Dear Brothers and Sisters in Christ,
The second reading at Sunday Mass since the Second Sunday of Ordinary Time has come from St. Paul’s first letter to the Corinthians. We have listened as the great missionary to the Gentiles has described the Church as the Body of Christ, with each member of the Church playing a part in the good ordering and working of that sacred Body. Likewise, Paul tells us, the Holy Spirit gives particular spiritual gifts to different persons, but all those gifts are given for the sake of the whole Body. These charisms are inspired by the Holy Spirit for the building up of Christ’s Body the Church. A good test of a spiritual gift is how it is experienced and used: while every spiritual gift will benefit the person to whom it is given, the purpose of the gift is never exclusively personal, but rather is for the whole Church. So these different spiritual gifts and ecclesial functions are, St. Paul teaches us, to lead to the harmonious functioning of the community – the gifts that God bestows upon believers and upon the Church tend toward deeper communion.
With that foundation, St. Paul teaches the Church at Corinth that each of them ought to strive for the greatest spiritual gifts and more. The “still more excellent way” that Paul outlines is most popularly read at weddings. Beautiful and romantic as it may be, St. Paul was not thinking primarily of romantic love as he wrote, nor was he anticipating crafty wall-hangings with his words as wedding gifts. Rather, he was teaching the Christian community in Corinth about the law of love that must guide all Christian disciples. In other words, Paul is laying out the more excellent way: greater than receiving the highest spiritual gifts from above is ordering our lives according to law of love, the imitation of the example that Jesus gives in the Gospel, the love that St. John’s famous letter says is God’s very nature. If we want to live by the law of love that God lays out for us, we must be patient, kind, and humble. We must forgive wrongs, gently correct errors, and rejoice in the truth.
In many ways, this wonderful passage can be an examination of conscience. Am I patient and kind? Am I jealous or pompous? Am I inflated or rude? Do I seek my own interests, am I quick-tempered, do I brood over injury, do I rejoice over wrongdoing? Can I honestly substitute my name for the word “love” in any part of this passage? Asking the questions broadly allows us to then drill into the details. When and how have I lacked patience or kindness? When and how have I been jealous, pompous, inflated, or rude? In what circumstances have I sought only my own interests instead of the needs of others? When I have I withheld forgiveness for those who need it? When have I rejoiced over wrongdoing – or turned a blind eye to it?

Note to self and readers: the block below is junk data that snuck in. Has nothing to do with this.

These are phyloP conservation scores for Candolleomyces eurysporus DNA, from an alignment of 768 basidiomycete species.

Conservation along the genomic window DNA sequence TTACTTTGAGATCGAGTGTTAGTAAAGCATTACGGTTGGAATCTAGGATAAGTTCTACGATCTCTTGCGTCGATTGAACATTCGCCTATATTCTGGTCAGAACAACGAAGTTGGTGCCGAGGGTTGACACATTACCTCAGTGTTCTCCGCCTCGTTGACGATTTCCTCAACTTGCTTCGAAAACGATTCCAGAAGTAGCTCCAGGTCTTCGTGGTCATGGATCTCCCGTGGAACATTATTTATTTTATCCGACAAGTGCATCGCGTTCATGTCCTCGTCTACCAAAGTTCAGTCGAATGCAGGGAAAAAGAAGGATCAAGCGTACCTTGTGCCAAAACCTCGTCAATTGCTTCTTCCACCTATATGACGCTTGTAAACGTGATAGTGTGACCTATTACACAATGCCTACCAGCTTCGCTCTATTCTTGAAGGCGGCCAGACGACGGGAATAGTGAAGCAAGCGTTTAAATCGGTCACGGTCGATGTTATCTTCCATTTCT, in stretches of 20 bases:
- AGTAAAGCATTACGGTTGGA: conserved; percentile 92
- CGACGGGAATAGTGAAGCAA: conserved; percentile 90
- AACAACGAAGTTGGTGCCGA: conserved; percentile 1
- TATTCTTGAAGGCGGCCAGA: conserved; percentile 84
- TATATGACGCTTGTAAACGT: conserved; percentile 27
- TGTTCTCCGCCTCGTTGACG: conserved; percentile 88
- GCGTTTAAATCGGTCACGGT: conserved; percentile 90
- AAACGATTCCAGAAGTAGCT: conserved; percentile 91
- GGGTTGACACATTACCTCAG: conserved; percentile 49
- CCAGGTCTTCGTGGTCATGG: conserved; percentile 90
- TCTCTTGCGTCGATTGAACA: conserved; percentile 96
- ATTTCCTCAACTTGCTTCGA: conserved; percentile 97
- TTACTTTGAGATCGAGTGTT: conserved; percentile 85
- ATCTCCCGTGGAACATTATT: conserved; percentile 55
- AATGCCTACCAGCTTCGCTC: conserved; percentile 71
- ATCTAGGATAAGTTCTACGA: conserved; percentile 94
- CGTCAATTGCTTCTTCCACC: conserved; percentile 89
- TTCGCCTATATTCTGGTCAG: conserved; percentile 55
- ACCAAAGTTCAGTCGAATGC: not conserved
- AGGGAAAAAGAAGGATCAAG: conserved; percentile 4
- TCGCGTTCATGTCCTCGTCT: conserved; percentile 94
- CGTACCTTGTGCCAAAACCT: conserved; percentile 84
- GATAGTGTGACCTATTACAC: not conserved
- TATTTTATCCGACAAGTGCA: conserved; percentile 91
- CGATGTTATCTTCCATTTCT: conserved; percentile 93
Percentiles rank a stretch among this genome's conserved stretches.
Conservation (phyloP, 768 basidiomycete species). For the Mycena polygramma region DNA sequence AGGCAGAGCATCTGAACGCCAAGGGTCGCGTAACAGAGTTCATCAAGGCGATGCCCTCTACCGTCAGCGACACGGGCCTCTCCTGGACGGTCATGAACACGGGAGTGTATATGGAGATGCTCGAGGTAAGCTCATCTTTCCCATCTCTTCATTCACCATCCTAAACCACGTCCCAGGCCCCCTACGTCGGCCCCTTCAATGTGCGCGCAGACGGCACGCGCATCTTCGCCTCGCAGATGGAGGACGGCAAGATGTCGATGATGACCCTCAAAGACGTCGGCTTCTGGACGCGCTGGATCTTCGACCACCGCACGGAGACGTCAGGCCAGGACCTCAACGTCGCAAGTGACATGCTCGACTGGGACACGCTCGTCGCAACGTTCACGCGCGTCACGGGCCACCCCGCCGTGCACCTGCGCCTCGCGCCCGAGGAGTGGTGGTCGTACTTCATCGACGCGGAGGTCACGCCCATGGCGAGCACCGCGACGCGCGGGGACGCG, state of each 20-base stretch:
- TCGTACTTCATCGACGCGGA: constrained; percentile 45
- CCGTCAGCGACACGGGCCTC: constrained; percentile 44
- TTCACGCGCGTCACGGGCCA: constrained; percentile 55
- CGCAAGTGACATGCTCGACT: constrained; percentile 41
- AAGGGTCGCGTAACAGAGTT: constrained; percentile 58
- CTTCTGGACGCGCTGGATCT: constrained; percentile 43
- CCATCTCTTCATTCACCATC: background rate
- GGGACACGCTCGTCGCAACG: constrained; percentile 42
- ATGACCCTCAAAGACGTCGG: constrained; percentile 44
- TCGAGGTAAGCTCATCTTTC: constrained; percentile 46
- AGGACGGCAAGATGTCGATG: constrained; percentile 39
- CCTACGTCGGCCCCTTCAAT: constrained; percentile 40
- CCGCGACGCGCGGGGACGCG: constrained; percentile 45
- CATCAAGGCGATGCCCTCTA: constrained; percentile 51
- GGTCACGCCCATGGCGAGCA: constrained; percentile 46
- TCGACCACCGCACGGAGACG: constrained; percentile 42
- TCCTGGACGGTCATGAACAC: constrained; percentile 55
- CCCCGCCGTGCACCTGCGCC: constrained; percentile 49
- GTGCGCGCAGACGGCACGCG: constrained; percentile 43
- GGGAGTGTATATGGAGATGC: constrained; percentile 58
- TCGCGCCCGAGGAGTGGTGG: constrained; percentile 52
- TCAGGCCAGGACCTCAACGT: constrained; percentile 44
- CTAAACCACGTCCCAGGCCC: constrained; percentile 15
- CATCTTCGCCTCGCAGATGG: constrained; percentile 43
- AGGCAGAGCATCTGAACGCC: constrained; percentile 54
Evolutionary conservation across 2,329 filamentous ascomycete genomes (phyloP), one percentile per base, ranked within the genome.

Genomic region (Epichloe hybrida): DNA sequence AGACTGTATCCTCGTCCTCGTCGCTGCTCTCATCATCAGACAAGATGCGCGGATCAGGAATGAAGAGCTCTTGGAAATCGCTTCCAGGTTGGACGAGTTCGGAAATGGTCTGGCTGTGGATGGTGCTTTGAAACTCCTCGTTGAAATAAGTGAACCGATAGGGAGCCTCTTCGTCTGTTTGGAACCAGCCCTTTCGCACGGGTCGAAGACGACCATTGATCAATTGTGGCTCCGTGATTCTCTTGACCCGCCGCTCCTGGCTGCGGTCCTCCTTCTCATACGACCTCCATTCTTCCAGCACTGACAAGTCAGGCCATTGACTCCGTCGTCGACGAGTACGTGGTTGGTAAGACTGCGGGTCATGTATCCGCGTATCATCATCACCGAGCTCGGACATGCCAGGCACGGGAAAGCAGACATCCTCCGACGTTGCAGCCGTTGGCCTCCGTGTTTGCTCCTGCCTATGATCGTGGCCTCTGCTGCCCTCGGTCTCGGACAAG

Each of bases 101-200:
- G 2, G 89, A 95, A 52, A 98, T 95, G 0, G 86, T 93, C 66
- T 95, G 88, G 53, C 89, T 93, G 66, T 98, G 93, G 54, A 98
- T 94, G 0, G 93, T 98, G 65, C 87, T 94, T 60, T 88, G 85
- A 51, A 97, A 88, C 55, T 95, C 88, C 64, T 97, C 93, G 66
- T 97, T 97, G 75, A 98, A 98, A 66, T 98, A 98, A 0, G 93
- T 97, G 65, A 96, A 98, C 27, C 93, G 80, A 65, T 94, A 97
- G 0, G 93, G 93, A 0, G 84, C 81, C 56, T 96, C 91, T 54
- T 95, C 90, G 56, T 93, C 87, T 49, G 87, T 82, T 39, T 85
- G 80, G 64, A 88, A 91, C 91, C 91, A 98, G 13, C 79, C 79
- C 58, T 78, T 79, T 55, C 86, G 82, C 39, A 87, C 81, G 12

Making this examination of conscience, we ought to see also the enduring quality of love. St. Paul leads us there as he says “Love never fails.” Of the great spiritual gifts, faith, hope, and love remain, but of those, love is the greatest. When we come to the end of our lives and prepare to meet the Lord, there are only three spiritual gifts we will need – all the talents and gifts we have received and used throughout our lives are no longer necessary, but we still need the gift of faith. Faith allows us to believe in the life that is to come, to affirm our confidence in the God who is so merciful to those who call upon Him. We need the gift of hope, which allows us the confidence that we can be forgiven, that the sufferings and sins of this life are not the defining characteristics with which God sees our souls. Hope enables us to ask for mercy and know that we can be forgiven. And we need the gift of love, which binds us in the intimate communion of heart with our heavenly Father. But when we get to Heaven, faith and hope fall away, for they are no longer needed. In Heaven, we have the fulfillment of those gifts. But the gift of love, our capacity to love, endures. The immortal soul is still able to love, even after death, even in the eternity of Heaven! For there, perfectly contemplating God face to face, united with Him, we love without boundary or limit. Love then, is the greatest of the gifts, it is the highest law for us to follow, it is the thing most necessary if we are to progress in holiness and virtue. May St. Paul’s teaching take root in our hearts, that cultivating all the spiritual gifts, we may choose each day to follow the still more excellent way.